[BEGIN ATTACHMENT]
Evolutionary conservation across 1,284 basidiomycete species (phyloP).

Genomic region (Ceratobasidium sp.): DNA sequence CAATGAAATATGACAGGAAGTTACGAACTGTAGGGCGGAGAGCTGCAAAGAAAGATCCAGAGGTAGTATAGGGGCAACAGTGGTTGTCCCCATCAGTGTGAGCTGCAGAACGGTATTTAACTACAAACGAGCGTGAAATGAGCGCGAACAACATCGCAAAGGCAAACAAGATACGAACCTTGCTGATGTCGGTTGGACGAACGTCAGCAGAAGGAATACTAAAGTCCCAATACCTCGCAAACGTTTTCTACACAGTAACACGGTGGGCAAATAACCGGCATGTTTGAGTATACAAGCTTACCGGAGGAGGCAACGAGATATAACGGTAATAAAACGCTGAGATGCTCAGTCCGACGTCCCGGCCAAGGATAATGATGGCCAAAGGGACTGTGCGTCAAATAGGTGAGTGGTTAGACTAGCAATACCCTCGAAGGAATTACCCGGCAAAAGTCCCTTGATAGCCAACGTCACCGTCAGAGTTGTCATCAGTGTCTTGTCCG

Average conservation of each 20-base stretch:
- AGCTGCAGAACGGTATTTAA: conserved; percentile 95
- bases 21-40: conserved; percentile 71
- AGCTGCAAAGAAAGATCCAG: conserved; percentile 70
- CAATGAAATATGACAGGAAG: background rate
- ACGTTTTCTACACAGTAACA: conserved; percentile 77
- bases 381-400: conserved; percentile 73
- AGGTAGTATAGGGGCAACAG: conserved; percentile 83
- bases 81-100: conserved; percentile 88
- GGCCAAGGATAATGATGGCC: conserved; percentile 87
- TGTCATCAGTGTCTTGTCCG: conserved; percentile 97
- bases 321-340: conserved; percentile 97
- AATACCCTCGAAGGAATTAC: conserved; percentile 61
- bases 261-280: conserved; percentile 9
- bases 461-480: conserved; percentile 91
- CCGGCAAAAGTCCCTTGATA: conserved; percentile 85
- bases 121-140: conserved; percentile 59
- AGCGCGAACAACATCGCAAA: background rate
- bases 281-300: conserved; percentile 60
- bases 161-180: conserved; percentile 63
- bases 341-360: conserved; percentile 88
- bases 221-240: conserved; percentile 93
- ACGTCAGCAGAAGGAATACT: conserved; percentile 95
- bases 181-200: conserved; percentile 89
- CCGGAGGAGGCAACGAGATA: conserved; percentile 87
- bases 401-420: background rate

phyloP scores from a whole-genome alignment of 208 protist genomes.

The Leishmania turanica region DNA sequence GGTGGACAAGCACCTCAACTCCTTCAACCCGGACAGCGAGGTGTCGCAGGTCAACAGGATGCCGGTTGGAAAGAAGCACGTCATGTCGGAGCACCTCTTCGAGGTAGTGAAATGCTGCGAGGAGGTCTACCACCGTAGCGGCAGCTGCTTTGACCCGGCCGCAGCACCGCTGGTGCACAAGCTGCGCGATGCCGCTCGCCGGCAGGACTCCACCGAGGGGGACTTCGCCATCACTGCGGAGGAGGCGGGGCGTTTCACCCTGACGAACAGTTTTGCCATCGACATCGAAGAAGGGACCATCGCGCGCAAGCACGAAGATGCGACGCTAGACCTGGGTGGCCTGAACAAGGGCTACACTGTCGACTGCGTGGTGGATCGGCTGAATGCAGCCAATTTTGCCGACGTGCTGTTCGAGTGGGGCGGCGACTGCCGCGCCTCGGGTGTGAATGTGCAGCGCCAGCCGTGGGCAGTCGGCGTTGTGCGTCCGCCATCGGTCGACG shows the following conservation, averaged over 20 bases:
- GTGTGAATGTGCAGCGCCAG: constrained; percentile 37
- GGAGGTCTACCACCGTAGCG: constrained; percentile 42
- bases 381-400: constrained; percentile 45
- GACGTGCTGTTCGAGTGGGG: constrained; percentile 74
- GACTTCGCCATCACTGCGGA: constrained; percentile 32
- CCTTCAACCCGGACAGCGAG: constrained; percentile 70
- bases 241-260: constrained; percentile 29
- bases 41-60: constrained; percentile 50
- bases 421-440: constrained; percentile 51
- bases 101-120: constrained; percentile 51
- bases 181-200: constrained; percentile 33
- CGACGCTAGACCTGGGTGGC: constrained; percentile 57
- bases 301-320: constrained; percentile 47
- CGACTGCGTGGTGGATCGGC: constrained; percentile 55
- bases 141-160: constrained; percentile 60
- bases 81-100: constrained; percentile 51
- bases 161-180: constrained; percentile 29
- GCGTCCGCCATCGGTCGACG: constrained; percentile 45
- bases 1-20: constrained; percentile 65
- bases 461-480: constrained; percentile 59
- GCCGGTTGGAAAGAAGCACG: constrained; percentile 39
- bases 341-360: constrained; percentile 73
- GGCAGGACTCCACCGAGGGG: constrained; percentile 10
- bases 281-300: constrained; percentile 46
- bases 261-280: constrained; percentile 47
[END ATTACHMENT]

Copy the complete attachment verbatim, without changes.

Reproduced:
Evolutionary conservation across 1,284 basidiomycete species (phyloP).

Genomic region (Ceratobasidium sp.): DNA sequence CAATGAAATATGACAGGAAGTTACGAACTGTAGGGCGGAGAGCTGCAAAGAAAGATCCAGAGGTAGTATAGGGGCAACAGTGGTTGTCCCCATCAGTGTGAGCTGCAGAACGGTATTTAACTACAAACGAGCGTGAAATGAGCGCGAACAACATCGCAAAGGCAAACAAGATACGAACCTTGCTGATGTCGGTTGGACGAACGTCAGCAGAAGGAATACTAAAGTCCCAATACCTCGCAAACGTTTTCTACACAGTAACACGGTGGGCAAATAACCGGCATGTTTGAGTATACAAGCTTACCGGAGGAGGCAACGAGATATAACGGTAATAAAACGCTGAGATGCTCAGTCCGACGTCCCGGCCAAGGATAATGATGGCCAAAGGGACTGTGCGTCAAATAGGTGAGTGGTTAGACTAGCAATACCCTCGAAGGAATTACCCGGCAAAAGTCCCTTGATAGCCAACGTCACCGTCAGAGTTGTCATCAGTGTCTTGTCCG

Average conservation of each 20-base stretch:
- AGCTGCAGAACGGTATTTAA: conserved; percentile 95
- bases 21-40: conserved; percentile 71
- AGCTGCAAAGAAAGATCCAG: conserved; percentile 70
- CAATGAAATATGACAGGAAG: background rate
- ACGTTTTCTACACAGTAACA: conserved; percentile 77
- bases 381-400: conserved; percentile 73
- AGGTAGTATAGGGGCAACAG: conserved; percentile 83
- bases 81-100: conserved; percentile 88
- GGCCAAGGATAATGATGGCC: conserved; percentile 87
- TGTCATCAGTGTCTTGTCCG: conserved; percentile 97
- bases 321-340: conserved; percentile 97
- AATACCCTCGAAGGAATTAC: conserved; percentile 61
- bases 261-280: conserved; percentile 9
- bases 461-480: conserved; percentile 91
- CCGGCAAAAGTCCCTTGATA: conserved; percentile 85
- bases 121-140: conserved; percentile 59
- AGCGCGAACAACATCGCAAA: background rate
- bases 281-300: conserved; percentile 60
- bases 161-180: conserved; percentile 63
- bases 341-360: conserved; percentile 88
- bases 221-240: conserved; percentile 93
- ACGTCAGCAGAAGGAATACT: conserved; percentile 95
- bases 181-200: conserved; percentile 89
- CCGGAGGAGGCAACGAGATA: conserved; percentile 87
- bases 401-420: background rate

phyloP scores from a whole-genome alignment of 208 protist genomes.

The Leishmania turanica region DNA sequence GGTGGACAAGCACCTCAACTCCTTCAACCCGGACAGCGAGGTGTCGCAGGTCAACAGGATGCCGGTTGGAAAGAAGCACGTCATGTCGGAGCACCTCTTCGAGGTAGTGAAATGCTGCGAGGAGGTCTACCACCGTAGCGGCAGCTGCTTTGACCCGGCCGCAGCACCGCTGGTGCACAAGCTGCGCGATGCCGCTCGCCGGCAGGACTCCACCGAGGGGGACTTCGCCATCACTGCGGAGGAGGCGGGGCGTTTCACCCTGACGAACAGTTTTGCCATCGACATCGAAGAAGGGACCATCGCGCGCAAGCACGAAGATGCGACGCTAGACCTGGGTGGCCTGAACAAGGGCTACACTGTCGACTGCGTGGTGGATCGGCTGAATGCAGCCAATTTTGCCGACGTGCTGTTCGAGTGGGGCGGCGACTGCCGCGCCTCGGGTGTGAATGTGCAGCGCCAGCCGTGGGCAGTCGGCGTTGTGCGTCCGCCATCGGTCGACG shows the following conservation, averaged over 20 bases:
- GTGTGAATGTGCAGCGCCAG: constrained; percentile 37
- GGAGGTCTACCACCGTAGCG: constrained; percentile 42
- bases 381-400: constrained; percentile 45
- GACGTGCTGTTCGAGTGGGG: constrained; percentile 74
- GACTTCGCCATCACTGCGGA: constrained; percentile 32
- CCTTCAACCCGGACAGCGAG: constrained; percentile 70
- bases 241-260: constrained; percentile 29
- bases 41-60: constrained; percentile 50
- bases 421-440: constrained; percentile 51
- bases 101-120: constrained; percentile 51
- bases 181-200: constrained; percentile 33
- CGACGCTAGACCTGGGTGGC: constrained; percentile 57
- bases 301-320: constrained; percentile 47
- CGACTGCGTGGTGGATCGGC: constrained; percentile 55
- bases 141-160: constrained; percentile 60
- bases 81-100: constrained; percentile 51
- bases 161-180: constrained; percentile 29
- GCGTCCGCCATCGGTCGACG: constrained; percentile 45
- bases 1-20: constrained; percentile 65
- bases 461-480: constrained; percentile 59
- GCCGGTTGGAAAGAAGCACG: constrained; percentile 39
- bases 341-360: constrained; percentile 73
- GGCAGGACTCCACCGAGGGG: constrained; percentile 10
- bases 281-300: constrained; percentile 46
- bases 261-280: constrained; percentile 47